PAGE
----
Nurse staffing numbers are at dangerously low levels in places and tools to help calculate safe ratios are failing to work, claimed union members at Unison’s annual healthcare conference this week.
Members from Unison’s Lanarkshire Health branch said in some places NHS trusts were operating at levels of one nurse-to-eight patients in the day, which then increased to 1:24 at night.
“Despite use of these tools staff are constantly having issues with staff shortages”
They claimed private providers were also risking patient safety through low staffing levels, adding that one member from a private care home had recently reported just one registered nurse on shift for 85 patients.
“That is absolutely unacceptable,” said branch members. “Surely it would be safer to have mandatory minimum nurse to patient ratios?”
They added: “In Scotland we have workforce planning tools, but despite use of these tools staff are constantly having issues with staff shortages.”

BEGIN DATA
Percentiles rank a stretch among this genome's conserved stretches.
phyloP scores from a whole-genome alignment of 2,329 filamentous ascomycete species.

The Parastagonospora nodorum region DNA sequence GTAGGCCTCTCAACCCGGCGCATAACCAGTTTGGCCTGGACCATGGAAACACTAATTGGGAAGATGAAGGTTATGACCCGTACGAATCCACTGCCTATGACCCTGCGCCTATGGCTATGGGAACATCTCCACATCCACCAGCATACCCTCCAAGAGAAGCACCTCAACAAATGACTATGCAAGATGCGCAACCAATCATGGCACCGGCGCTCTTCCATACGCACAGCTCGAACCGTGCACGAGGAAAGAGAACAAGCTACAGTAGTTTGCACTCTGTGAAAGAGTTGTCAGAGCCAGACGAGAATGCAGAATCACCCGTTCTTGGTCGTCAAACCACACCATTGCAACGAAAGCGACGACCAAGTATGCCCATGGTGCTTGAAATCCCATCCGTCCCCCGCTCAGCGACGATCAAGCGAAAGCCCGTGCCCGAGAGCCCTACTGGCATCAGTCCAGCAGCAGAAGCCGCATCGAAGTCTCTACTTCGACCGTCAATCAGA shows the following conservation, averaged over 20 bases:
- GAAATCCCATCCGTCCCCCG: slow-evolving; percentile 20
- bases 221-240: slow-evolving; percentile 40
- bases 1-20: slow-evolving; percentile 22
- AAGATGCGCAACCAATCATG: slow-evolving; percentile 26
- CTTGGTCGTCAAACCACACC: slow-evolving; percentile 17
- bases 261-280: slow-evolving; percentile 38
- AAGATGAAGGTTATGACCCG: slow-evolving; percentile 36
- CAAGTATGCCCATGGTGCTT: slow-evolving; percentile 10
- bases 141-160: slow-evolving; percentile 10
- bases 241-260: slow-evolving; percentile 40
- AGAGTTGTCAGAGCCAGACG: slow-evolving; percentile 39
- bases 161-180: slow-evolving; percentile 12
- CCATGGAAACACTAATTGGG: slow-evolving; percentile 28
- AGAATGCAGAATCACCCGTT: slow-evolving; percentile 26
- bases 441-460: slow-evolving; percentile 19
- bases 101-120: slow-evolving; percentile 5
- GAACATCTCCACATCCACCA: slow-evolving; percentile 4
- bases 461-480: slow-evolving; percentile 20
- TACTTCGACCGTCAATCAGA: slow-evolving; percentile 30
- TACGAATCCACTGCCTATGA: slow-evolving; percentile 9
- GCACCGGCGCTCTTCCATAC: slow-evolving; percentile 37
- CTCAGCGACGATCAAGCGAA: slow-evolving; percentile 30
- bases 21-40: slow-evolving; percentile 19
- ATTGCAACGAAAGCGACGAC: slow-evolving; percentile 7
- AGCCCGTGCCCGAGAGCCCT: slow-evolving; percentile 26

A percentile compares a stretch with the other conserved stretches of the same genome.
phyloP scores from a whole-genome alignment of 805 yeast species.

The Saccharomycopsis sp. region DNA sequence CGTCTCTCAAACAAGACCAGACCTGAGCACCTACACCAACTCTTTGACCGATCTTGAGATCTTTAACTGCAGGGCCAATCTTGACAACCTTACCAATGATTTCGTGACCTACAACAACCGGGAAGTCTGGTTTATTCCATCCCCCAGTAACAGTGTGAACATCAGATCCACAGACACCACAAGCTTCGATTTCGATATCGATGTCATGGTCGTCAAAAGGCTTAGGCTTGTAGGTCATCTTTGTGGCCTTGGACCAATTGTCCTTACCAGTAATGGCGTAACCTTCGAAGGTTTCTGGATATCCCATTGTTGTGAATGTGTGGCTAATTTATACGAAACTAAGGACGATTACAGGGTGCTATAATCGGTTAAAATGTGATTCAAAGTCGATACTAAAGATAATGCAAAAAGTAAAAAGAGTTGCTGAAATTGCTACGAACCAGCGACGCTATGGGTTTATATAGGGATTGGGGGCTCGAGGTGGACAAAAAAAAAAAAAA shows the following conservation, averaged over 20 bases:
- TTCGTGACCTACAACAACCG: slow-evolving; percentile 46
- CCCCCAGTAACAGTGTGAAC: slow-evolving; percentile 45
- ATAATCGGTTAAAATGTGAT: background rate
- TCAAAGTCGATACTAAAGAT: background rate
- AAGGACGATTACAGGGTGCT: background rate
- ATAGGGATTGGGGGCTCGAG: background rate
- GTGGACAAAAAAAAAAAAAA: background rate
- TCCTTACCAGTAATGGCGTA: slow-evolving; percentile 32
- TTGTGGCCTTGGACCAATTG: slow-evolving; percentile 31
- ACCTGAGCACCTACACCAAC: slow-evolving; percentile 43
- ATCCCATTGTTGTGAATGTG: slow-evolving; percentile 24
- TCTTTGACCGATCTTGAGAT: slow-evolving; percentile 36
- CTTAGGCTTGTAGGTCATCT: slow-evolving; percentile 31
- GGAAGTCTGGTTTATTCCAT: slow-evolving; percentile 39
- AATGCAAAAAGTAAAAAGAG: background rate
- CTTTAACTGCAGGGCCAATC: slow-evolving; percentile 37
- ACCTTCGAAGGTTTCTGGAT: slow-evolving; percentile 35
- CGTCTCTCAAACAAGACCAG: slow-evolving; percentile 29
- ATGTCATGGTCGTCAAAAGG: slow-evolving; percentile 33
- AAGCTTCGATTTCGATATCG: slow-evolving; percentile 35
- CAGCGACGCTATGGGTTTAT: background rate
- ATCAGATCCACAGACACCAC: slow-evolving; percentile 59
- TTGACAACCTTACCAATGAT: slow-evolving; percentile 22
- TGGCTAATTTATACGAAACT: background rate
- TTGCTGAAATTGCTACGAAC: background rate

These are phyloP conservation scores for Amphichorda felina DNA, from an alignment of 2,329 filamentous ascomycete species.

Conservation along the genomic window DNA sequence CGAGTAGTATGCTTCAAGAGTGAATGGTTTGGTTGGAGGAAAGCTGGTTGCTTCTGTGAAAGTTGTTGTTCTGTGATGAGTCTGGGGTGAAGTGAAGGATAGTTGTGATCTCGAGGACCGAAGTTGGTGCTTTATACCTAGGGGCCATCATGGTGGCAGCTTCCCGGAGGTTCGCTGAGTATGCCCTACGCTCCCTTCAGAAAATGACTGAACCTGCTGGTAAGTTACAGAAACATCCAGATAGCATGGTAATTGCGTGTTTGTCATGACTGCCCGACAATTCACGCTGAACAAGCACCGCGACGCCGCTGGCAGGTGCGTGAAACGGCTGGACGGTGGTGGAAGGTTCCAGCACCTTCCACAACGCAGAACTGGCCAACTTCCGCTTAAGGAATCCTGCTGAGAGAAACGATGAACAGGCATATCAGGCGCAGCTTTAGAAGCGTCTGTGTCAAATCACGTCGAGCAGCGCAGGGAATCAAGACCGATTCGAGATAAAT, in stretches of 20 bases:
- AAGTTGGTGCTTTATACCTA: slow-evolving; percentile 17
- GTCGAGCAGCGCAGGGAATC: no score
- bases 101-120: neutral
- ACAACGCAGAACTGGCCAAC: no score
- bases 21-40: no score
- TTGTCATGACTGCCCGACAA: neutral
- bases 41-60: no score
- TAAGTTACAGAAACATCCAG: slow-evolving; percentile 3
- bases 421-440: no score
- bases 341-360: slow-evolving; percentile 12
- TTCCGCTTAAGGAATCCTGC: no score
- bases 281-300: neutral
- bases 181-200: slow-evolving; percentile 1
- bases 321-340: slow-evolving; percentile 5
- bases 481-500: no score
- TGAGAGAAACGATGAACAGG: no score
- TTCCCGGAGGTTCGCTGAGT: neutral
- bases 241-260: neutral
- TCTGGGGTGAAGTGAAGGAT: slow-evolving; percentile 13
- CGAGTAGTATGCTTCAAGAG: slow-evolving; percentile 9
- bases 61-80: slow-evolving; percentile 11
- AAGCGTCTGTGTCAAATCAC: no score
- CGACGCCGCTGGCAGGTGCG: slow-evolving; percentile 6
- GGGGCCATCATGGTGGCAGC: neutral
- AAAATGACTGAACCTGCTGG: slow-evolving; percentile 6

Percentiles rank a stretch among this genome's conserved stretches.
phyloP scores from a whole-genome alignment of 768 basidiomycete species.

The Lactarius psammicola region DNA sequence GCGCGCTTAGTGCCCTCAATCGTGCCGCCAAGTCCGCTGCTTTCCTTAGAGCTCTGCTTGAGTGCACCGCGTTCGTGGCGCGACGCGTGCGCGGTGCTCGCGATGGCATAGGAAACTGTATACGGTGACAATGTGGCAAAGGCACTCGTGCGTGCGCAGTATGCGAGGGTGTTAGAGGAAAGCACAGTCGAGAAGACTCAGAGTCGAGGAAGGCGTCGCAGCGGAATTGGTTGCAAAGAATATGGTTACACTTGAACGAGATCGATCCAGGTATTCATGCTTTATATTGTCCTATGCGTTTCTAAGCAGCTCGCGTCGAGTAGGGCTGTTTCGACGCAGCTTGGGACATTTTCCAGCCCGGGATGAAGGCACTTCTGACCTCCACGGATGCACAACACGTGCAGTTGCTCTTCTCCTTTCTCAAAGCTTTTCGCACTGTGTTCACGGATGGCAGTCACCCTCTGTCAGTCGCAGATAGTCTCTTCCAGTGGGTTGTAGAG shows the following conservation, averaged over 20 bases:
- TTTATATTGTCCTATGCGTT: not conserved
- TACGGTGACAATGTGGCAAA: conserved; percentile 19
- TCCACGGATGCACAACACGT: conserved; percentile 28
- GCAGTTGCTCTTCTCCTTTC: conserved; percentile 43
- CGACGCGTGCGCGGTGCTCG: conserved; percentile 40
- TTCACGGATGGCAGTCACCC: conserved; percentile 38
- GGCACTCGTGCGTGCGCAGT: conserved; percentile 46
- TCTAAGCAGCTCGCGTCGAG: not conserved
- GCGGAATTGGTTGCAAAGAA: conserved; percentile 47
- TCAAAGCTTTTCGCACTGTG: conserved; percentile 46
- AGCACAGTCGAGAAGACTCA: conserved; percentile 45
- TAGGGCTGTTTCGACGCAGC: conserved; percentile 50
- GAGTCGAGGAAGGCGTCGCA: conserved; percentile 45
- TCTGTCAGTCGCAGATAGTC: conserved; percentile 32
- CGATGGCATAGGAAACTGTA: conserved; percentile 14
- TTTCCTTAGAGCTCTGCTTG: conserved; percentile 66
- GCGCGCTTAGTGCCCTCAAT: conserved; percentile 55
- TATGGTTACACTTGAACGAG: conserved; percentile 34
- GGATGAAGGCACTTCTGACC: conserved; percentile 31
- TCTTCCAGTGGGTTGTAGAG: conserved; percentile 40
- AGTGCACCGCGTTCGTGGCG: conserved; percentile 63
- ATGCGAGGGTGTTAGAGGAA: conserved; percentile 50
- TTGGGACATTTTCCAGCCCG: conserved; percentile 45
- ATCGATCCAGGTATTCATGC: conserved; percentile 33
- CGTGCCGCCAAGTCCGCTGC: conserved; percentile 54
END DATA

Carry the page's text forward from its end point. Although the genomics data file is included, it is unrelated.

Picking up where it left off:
“You are faced with having to choose what the immediate care priorities are”
A nurse from Wales said she was often faced with having to provide care for 29 patients alongside just one other registered nurse while on 12-hour shifts.
“You are faced with having to choose what the immediate care priorities are….You feel disheartened you couldn’t provide 100% care,” she said.
Members from the Lankarshire Health branch called on the union to launch a high profile campaign to establish minimum staffing levels aligned to models used in California and New South Wales. The motion was carried.
Earlier this week, Unison published its annual safe staffing survey which found nurse staffing levels had not improved this year, despite the introduction of national guidelines for inpatient wards in England last summer.